Be clear with each other about what they expect.

Hold monthly partner meetings.

Use meetings to tackle major issues before turning to the little ones.

Consider conflict an opportunity to resolve problems.

Hold annual retreats—with enough lead time to develop an effective agenda for them.

To set out accountabilities and track how partners meet them, the firm uses three forms. The first form lists objectives, and the principals specify their annual goals on it. Exhibit 2, below, shows how a hypothetical partner, John Smith, might fill it out. The first column presents a “menu” in four categories, and from it Smith chooses 1A as a goal (engagement referrals). In the second column, he has written down a specific objective of getting two referrals worth a total of $25,000. He continues down the list and enters other objectives as appropriate. The executive committee and partner give each one a “weight,” entered in the third column. An objective’s weight depends on subjective factors that include the partner’s opportunities and aptitude and the firm’s development aims.

Exhibit 2: Put Objectives in Writing

Source: Gleeson, Sklar, Sawyers & Cumpata, Chicago.

Exhibit 3, below, shows the “report card” for gauging the partners’ performance. At yearend, each partner enters a self-evaluation in the first column. (The numbers and capital letters in exhibits 3 and 4 refer to corresponding accountability items in exhibit 1.) The firm’s compensation committee uses column two to do its own evaluation. Then it meets with each partner individually, after which it calculates the performance-based portion of compensation. Exhibit 4, below, records the dollar value of the partner’s work for the year and whether he or she achieved the goals set out at the beginning of the year. “Each committee member calculates a little differently, but they’re never too far apart in their judgments about what a partner should get,” Cumpata says.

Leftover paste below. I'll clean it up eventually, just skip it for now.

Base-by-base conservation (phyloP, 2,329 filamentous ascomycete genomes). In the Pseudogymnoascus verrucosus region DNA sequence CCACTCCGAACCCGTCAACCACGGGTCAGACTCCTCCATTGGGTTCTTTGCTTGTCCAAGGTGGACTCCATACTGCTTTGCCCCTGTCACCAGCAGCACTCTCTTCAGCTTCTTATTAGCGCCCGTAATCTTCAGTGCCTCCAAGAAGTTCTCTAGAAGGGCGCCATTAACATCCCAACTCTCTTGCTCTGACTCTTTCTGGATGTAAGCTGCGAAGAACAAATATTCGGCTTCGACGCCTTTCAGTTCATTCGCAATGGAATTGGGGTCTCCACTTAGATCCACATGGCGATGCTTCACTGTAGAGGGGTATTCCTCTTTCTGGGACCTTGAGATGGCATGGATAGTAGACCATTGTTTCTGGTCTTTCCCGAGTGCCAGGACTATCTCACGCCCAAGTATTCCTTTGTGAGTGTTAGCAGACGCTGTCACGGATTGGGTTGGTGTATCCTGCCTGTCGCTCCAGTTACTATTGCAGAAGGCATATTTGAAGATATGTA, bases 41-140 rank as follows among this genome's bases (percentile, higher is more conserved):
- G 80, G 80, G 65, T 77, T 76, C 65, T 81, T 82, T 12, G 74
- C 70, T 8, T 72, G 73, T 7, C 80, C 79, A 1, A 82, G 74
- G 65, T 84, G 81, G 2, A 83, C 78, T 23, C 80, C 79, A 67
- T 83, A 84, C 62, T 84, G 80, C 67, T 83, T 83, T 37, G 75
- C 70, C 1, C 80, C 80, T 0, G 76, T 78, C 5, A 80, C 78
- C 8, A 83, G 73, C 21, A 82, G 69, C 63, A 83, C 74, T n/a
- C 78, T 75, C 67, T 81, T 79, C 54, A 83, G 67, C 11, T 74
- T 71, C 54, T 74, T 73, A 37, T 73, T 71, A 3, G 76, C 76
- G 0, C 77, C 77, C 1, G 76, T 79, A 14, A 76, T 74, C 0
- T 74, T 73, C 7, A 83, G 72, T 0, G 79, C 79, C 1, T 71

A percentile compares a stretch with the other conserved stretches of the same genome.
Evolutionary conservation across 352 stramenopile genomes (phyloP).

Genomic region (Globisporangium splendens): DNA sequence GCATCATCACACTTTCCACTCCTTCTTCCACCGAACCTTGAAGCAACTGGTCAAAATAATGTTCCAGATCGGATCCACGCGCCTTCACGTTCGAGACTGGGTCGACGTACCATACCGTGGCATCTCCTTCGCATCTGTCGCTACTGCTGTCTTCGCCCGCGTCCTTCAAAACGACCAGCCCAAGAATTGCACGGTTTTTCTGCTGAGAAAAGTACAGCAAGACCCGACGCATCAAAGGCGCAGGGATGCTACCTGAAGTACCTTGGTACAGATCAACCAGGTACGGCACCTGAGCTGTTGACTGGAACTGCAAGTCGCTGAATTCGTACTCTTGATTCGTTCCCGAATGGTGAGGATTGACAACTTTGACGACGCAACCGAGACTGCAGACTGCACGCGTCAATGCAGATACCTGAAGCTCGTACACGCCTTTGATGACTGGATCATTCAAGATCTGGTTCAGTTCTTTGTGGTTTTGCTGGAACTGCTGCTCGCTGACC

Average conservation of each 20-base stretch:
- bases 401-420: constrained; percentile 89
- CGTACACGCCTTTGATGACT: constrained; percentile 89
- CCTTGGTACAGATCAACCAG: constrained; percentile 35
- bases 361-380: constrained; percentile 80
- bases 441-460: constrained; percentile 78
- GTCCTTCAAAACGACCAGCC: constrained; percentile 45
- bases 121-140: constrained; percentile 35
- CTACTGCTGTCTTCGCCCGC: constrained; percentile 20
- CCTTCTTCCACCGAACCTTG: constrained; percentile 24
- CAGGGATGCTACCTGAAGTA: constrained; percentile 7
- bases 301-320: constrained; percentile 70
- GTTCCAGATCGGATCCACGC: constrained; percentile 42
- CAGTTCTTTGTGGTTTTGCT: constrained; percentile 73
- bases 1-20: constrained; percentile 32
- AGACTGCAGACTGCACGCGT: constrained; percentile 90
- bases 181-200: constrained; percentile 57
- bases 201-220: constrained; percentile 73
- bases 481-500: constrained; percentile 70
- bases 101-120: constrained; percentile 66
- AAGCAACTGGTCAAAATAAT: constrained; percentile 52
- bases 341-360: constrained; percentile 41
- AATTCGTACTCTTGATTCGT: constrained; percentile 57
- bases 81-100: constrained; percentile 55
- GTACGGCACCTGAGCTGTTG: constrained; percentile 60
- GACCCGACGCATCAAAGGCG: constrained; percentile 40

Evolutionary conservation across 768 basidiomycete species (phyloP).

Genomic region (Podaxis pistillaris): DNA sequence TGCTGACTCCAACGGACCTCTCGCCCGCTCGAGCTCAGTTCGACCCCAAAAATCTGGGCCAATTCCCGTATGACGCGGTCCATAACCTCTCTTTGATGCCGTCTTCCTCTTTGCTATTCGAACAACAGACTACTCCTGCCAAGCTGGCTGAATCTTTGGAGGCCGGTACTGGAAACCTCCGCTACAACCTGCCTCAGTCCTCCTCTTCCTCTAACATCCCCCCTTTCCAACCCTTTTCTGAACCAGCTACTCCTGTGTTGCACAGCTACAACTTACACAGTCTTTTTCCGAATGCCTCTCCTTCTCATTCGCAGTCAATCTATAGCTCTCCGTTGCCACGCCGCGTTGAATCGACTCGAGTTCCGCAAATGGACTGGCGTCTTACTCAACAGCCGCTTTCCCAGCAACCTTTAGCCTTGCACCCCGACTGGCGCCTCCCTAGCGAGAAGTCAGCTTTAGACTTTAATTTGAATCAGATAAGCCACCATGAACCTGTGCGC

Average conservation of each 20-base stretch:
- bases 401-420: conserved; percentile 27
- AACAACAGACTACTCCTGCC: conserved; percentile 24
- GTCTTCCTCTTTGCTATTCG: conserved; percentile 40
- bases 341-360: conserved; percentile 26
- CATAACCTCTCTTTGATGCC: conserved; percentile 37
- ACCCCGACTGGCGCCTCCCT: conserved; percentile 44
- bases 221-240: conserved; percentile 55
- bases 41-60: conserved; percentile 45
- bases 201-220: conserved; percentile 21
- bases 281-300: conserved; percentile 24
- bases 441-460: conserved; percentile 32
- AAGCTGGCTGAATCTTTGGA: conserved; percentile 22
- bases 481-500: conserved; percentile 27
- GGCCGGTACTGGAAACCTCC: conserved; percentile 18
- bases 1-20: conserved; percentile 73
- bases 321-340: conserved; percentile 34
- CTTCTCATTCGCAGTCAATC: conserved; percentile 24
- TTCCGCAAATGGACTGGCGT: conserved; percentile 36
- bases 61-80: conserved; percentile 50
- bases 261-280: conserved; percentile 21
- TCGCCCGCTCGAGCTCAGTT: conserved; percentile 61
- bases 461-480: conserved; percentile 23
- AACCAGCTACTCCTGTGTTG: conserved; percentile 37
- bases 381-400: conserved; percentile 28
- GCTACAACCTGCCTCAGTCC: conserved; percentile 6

Exhibit 3: Judge Performance   Exhibit 4: A Performance Tally
Performance Evaluation (Accomplishments)

Source: Gleeson, Sklar, Sawyers & Cumpata, Chicago.

  Reconciliation of Client Ledger

Source: Gleeson, Sklar, Sawyers & Cumpata, Chicago.

There are no absolutes—except that there are as many different types of compensation packages as there are CPA firms, and business is always in flux, says Cumpata. A smaller firm must adjust its partner rewards to targets as it grows, he advises. Partners have to understand the “big objectives” and work closely with other partners. “As our organization grew, I came to the conclusion I needed partners with a broader view. We look for partners who are entrepreneurs—who can build a business presence as well as bring in work. You have to be able to do the technical work competently and be a businessperson today,” says Cumpata.